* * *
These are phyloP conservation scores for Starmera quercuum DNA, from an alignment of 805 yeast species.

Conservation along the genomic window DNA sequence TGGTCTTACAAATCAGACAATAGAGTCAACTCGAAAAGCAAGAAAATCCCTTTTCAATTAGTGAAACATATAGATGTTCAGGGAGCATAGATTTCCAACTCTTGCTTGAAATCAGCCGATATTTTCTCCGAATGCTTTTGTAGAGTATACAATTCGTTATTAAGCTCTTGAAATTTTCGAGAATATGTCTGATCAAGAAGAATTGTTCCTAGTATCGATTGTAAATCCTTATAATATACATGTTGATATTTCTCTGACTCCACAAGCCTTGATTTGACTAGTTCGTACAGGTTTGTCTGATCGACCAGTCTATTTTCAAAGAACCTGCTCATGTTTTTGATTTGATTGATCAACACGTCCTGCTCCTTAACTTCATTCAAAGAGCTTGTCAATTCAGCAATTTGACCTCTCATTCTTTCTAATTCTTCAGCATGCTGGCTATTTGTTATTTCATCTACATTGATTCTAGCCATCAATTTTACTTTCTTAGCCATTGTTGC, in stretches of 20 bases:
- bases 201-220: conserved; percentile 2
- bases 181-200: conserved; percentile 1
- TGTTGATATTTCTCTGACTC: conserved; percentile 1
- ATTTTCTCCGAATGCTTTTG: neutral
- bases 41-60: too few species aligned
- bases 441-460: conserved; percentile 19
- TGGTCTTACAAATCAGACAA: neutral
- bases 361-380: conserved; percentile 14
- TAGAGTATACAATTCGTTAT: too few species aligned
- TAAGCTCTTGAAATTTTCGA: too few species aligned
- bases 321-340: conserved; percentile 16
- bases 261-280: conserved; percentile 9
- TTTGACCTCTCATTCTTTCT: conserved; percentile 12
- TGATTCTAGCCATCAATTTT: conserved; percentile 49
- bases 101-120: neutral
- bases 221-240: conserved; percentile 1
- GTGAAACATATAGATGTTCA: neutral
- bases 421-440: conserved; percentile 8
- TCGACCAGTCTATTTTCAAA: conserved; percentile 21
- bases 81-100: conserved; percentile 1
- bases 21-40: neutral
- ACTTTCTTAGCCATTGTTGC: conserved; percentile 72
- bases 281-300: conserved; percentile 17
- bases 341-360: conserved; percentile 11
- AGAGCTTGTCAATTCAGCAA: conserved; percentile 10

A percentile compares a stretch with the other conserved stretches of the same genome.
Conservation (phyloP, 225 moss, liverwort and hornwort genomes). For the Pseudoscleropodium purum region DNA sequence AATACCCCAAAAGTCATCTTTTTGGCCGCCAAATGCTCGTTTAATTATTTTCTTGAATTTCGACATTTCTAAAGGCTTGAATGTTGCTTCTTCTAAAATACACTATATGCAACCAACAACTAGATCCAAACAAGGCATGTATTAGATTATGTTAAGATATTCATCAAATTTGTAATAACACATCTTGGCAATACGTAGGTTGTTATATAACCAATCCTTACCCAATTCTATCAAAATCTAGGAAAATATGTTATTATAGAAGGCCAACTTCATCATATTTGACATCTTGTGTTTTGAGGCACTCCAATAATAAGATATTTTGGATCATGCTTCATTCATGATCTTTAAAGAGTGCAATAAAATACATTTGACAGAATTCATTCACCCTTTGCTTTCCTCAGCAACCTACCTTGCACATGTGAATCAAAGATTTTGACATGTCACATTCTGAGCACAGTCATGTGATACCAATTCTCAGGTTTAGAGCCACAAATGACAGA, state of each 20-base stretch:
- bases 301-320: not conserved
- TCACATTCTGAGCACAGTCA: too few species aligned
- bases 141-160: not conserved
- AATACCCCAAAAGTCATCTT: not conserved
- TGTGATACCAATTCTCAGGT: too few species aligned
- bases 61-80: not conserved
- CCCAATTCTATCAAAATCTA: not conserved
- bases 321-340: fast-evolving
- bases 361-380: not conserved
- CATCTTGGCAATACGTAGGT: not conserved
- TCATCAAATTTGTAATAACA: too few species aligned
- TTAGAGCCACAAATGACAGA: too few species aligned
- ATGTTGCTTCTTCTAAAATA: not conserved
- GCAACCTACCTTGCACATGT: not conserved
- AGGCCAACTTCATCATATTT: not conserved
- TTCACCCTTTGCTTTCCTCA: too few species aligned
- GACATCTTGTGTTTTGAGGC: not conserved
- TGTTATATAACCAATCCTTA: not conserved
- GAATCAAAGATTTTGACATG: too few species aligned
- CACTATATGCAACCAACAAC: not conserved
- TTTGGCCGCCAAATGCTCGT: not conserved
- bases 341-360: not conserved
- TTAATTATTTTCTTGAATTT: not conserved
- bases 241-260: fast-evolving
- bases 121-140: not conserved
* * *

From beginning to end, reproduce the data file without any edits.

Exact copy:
These are phyloP conservation scores for Starmera quercuum DNA, from an alignment of 805 yeast species.

Conservation along the genomic window DNA sequence TGGTCTTACAAATCAGACAATAGAGTCAACTCGAAAAGCAAGAAAATCCCTTTTCAATTAGTGAAACATATAGATGTTCAGGGAGCATAGATTTCCAACTCTTGCTTGAAATCAGCCGATATTTTCTCCGAATGCTTTTGTAGAGTATACAATTCGTTATTAAGCTCTTGAAATTTTCGAGAATATGTCTGATCAAGAAGAATTGTTCCTAGTATCGATTGTAAATCCTTATAATATACATGTTGATATTTCTCTGACTCCACAAGCCTTGATTTGACTAGTTCGTACAGGTTTGTCTGATCGACCAGTCTATTTTCAAAGAACCTGCTCATGTTTTTGATTTGATTGATCAACACGTCCTGCTCCTTAACTTCATTCAAAGAGCTTGTCAATTCAGCAATTTGACCTCTCATTCTTTCTAATTCTTCAGCATGCTGGCTATTTGTTATTTCATCTACATTGATTCTAGCCATCAATTTTACTTTCTTAGCCATTGTTGC, in stretches of 20 bases:
- bases 201-220: conserved; percentile 2
- bases 181-200: conserved; percentile 1
- TGTTGATATTTCTCTGACTC: conserved; percentile 1
- ATTTTCTCCGAATGCTTTTG: neutral
- bases 41-60: too few species aligned
- bases 441-460: conserved; percentile 19
- TGGTCTTACAAATCAGACAA: neutral
- bases 361-380: conserved; percentile 14
- TAGAGTATACAATTCGTTAT: too few species aligned
- TAAGCTCTTGAAATTTTCGA: too few species aligned
- bases 321-340: conserved; percentile 16
- bases 261-280: conserved; percentile 9
- TTTGACCTCTCATTCTTTCT: conserved; percentile 12
- TGATTCTAGCCATCAATTTT: conserved; percentile 49
- bases 101-120: neutral
- bases 221-240: conserved; percentile 1
- GTGAAACATATAGATGTTCA: neutral
- bases 421-440: conserved; percentile 8
- TCGACCAGTCTATTTTCAAA: conserved; percentile 21
- bases 81-100: conserved; percentile 1
- bases 21-40: neutral
- ACTTTCTTAGCCATTGTTGC: conserved; percentile 72
- bases 281-300: conserved; percentile 17
- bases 341-360: conserved; percentile 11
- AGAGCTTGTCAATTCAGCAA: conserved; percentile 10

A percentile compares a stretch with the other conserved stretches of the same genome.
Conservation (phyloP, 225 moss, liverwort and hornwort genomes). For the Pseudoscleropodium purum region DNA sequence AATACCCCAAAAGTCATCTTTTTGGCCGCCAAATGCTCGTTTAATTATTTTCTTGAATTTCGACATTTCTAAAGGCTTGAATGTTGCTTCTTCTAAAATACACTATATGCAACCAACAACTAGATCCAAACAAGGCATGTATTAGATTATGTTAAGATATTCATCAAATTTGTAATAACACATCTTGGCAATACGTAGGTTGTTATATAACCAATCCTTACCCAATTCTATCAAAATCTAGGAAAATATGTTATTATAGAAGGCCAACTTCATCATATTTGACATCTTGTGTTTTGAGGCACTCCAATAATAAGATATTTTGGATCATGCTTCATTCATGATCTTTAAAGAGTGCAATAAAATACATTTGACAGAATTCATTCACCCTTTGCTTTCCTCAGCAACCTACCTTGCACATGTGAATCAAAGATTTTGACATGTCACATTCTGAGCACAGTCATGTGATACCAATTCTCAGGTTTAGAGCCACAAATGACAGA, state of each 20-base stretch:
- bases 301-320: not conserved
- TCACATTCTGAGCACAGTCA: too few species aligned
- bases 141-160: not conserved
- AATACCCCAAAAGTCATCTT: not conserved
- TGTGATACCAATTCTCAGGT: too few species aligned
- bases 61-80: not conserved
- CCCAATTCTATCAAAATCTA: not conserved
- bases 321-340: fast-evolving
- bases 361-380: not conserved
- CATCTTGGCAATACGTAGGT: not conserved
- TCATCAAATTTGTAATAACA: too few species aligned
- TTAGAGCCACAAATGACAGA: too few species aligned
- ATGTTGCTTCTTCTAAAATA: not conserved
- GCAACCTACCTTGCACATGT: not conserved
- AGGCCAACTTCATCATATTT: not conserved
- TTCACCCTTTGCTTTCCTCA: too few species aligned
- GACATCTTGTGTTTTGAGGC: not conserved
- TGTTATATAACCAATCCTTA: not conserved
- GAATCAAAGATTTTGACATG: too few species aligned
- CACTATATGCAACCAACAAC: not conserved
- TTTGGCCGCCAAATGCTCGT: not conserved
- bases 341-360: not conserved
- TTAATTATTTTCTTGAATTT: not conserved
- bases 241-260: fast-evolving
- bases 121-140: not conserved